Microsoft received more than 500 requests to take down revenge porn

The company granted 63 percent of requests to curb non-consensual sharing of nude images

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A building on the Microsoft campus.

Credit: Stephen Brashear/Getty Images for Microsoft

Last year, Microsoft said that it would help combat so-called revenge porn by allowing people to request that it take down naked photos of them that were posted without their permission. On Friday, it released the first numbers showing how many requests it has received.

During the last six months of 2015, Microsoft received 537 requests to take down content through a submission form dedicated to revenge porn. The company granted 63 percent of those requests, de-listing content from its Bing search engine and removing it outright from OneDrive and Xbox Live. 

"In cases where we have not yet accepted a request, it is usually either because we have asked for more information to be able to make a determination on the request, or because the content in question does not contain nudity, identify the victim in the image, or otherwise meet generally accepted definitions of 'revenge porn,'" Microsoft said in a blog post.

The figures were released as part of Microsoft's latest transparency report, which also covers requests to remove content from governments, copyright holders and individuals subject to the European Union’s “Right to Be Forgotten” ruling.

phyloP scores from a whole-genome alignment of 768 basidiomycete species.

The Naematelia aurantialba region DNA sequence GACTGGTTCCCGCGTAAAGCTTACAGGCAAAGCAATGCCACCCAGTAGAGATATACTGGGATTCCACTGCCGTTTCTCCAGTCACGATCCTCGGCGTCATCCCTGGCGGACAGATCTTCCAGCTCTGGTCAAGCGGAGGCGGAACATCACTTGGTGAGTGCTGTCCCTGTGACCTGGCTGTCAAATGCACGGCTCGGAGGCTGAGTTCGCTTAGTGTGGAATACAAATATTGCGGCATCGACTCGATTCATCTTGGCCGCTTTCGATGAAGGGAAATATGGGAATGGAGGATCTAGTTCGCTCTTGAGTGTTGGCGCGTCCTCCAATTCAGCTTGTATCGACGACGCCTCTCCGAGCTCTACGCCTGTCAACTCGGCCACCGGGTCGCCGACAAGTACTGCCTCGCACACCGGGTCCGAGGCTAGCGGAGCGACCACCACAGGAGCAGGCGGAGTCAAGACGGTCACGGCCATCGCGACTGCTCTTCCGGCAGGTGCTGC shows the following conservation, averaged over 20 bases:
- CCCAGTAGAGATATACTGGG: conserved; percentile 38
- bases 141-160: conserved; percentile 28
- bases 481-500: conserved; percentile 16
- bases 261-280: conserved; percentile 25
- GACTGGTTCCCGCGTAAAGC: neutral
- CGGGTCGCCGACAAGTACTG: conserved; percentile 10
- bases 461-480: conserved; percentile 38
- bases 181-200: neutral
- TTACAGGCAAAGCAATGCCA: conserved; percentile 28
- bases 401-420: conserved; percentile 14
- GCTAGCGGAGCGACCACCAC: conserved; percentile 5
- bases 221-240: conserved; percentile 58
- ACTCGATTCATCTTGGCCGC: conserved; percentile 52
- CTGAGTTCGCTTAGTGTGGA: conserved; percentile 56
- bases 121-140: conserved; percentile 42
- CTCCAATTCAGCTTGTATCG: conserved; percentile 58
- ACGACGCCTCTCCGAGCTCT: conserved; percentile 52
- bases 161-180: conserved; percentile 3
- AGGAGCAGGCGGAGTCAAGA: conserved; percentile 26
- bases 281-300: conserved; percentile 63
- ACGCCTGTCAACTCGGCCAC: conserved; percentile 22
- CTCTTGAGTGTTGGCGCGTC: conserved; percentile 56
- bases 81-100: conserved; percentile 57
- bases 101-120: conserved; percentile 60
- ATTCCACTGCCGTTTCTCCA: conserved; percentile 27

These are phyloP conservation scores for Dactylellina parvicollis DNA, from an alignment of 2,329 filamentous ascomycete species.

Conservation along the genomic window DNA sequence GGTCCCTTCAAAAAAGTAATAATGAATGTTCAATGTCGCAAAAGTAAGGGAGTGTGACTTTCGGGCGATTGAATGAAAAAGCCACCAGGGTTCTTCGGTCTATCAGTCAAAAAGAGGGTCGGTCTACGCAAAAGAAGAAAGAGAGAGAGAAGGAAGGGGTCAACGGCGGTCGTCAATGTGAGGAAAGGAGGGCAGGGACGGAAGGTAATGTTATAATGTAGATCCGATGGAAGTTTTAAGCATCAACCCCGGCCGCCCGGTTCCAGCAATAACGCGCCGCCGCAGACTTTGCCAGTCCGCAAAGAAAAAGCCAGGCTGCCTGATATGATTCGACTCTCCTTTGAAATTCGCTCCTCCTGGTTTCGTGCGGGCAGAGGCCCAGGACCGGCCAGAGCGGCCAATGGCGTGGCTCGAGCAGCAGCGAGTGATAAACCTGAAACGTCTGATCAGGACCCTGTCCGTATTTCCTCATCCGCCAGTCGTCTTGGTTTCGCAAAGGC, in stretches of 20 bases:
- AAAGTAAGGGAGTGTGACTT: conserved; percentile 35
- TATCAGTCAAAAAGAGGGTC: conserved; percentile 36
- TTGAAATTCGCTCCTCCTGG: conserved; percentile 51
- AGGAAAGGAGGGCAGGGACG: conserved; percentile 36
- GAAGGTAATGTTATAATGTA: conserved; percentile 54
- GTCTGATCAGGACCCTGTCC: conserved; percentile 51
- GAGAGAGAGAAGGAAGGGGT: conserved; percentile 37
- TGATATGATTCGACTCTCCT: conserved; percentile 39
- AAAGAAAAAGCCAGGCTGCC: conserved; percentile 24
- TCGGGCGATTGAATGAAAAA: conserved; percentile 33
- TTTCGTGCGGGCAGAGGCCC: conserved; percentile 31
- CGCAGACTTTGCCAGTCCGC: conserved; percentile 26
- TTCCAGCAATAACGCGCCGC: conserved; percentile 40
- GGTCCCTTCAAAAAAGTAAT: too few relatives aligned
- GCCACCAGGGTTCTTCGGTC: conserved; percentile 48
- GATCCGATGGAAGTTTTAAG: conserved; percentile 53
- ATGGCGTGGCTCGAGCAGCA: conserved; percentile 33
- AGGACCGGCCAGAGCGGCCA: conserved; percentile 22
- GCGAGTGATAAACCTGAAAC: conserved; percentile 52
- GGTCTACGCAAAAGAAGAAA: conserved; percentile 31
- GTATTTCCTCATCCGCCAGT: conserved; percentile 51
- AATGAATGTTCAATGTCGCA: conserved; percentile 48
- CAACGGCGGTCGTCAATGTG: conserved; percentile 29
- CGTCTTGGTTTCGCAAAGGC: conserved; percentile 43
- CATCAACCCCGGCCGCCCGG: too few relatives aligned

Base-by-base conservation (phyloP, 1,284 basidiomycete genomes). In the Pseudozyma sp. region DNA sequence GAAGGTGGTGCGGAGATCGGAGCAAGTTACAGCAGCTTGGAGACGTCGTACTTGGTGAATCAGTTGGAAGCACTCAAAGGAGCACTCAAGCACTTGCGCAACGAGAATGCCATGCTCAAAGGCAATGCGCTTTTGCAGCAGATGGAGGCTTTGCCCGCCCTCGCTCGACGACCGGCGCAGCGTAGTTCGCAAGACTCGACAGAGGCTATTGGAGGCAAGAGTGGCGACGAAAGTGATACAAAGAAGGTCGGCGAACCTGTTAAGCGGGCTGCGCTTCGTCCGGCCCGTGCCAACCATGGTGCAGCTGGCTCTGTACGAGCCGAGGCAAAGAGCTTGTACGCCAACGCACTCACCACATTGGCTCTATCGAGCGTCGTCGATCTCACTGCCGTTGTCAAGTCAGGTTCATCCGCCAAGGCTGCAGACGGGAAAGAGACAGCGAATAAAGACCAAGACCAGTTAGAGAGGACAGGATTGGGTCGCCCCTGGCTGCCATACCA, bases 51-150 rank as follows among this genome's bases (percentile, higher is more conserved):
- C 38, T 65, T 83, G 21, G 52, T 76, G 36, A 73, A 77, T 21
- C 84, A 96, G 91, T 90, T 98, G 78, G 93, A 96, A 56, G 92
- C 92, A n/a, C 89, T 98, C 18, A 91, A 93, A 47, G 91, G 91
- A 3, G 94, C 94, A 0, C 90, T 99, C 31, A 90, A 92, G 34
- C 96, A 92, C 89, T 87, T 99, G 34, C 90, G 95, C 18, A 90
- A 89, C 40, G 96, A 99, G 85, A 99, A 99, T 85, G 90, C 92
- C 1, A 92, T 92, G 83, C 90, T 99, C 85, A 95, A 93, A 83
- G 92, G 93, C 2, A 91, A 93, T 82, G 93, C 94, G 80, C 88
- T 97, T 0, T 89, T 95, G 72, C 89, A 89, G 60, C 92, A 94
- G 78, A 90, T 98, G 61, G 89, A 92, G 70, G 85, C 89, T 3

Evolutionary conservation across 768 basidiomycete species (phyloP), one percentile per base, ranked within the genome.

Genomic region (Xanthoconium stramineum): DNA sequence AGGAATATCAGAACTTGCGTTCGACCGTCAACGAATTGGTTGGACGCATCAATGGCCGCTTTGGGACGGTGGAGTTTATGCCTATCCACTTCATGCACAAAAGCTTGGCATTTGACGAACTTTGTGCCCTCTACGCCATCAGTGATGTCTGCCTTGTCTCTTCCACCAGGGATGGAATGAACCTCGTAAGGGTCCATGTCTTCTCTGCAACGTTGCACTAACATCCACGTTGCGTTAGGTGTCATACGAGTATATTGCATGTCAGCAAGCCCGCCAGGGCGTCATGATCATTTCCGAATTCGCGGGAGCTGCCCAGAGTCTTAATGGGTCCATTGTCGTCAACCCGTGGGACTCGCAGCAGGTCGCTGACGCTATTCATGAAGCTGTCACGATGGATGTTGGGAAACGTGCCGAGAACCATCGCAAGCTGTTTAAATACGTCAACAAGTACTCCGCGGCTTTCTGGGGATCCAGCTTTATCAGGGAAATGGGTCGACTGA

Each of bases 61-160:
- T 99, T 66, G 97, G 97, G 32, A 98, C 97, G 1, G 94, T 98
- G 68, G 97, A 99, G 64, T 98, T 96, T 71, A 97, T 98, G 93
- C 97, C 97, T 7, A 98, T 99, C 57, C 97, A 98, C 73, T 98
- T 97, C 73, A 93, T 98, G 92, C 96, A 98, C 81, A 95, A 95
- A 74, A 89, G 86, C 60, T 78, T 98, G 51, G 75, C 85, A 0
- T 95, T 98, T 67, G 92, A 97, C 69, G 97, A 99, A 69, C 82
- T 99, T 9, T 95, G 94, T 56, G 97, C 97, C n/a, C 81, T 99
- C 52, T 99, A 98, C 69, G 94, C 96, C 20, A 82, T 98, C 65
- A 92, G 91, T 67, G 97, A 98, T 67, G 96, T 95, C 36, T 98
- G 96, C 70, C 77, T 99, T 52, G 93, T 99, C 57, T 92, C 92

Under that EU requirement, between July and December last year Microsoft received 3,421 requests to de-list content from Bing in Europe. It de-listed 41 percent of the content requested.

The company also published reports showing requests for user information from law enforcement around the world. It saw a 26 percent year-over-year increase in the number of requests, and a 21 percent increase in the number of accounts affected by those requests.

Law enforcement in Turkey made a whopping 9,169 requests for information, making it the country with the most total requests. Law enforcement in the United States requested information about the greatest number of accounts during that period, asking for details on 12,355 Microsoft accounts using 5,297 requests.

Speaking of the U.S., secret requests made using authority under the Foreign Intelligence Surveillance Act dropped to their lowest reported point from January to June 2015. (FISA disclosures are delayed by 6 months.)

The government submitted fewer than 500 requests for content, which includes search warrants and surveillance orders. In the same vein, it submitted fewer than 500 requests for non-content information, which includes "pen register and trap and trace" orders that request information on who contacted who. 

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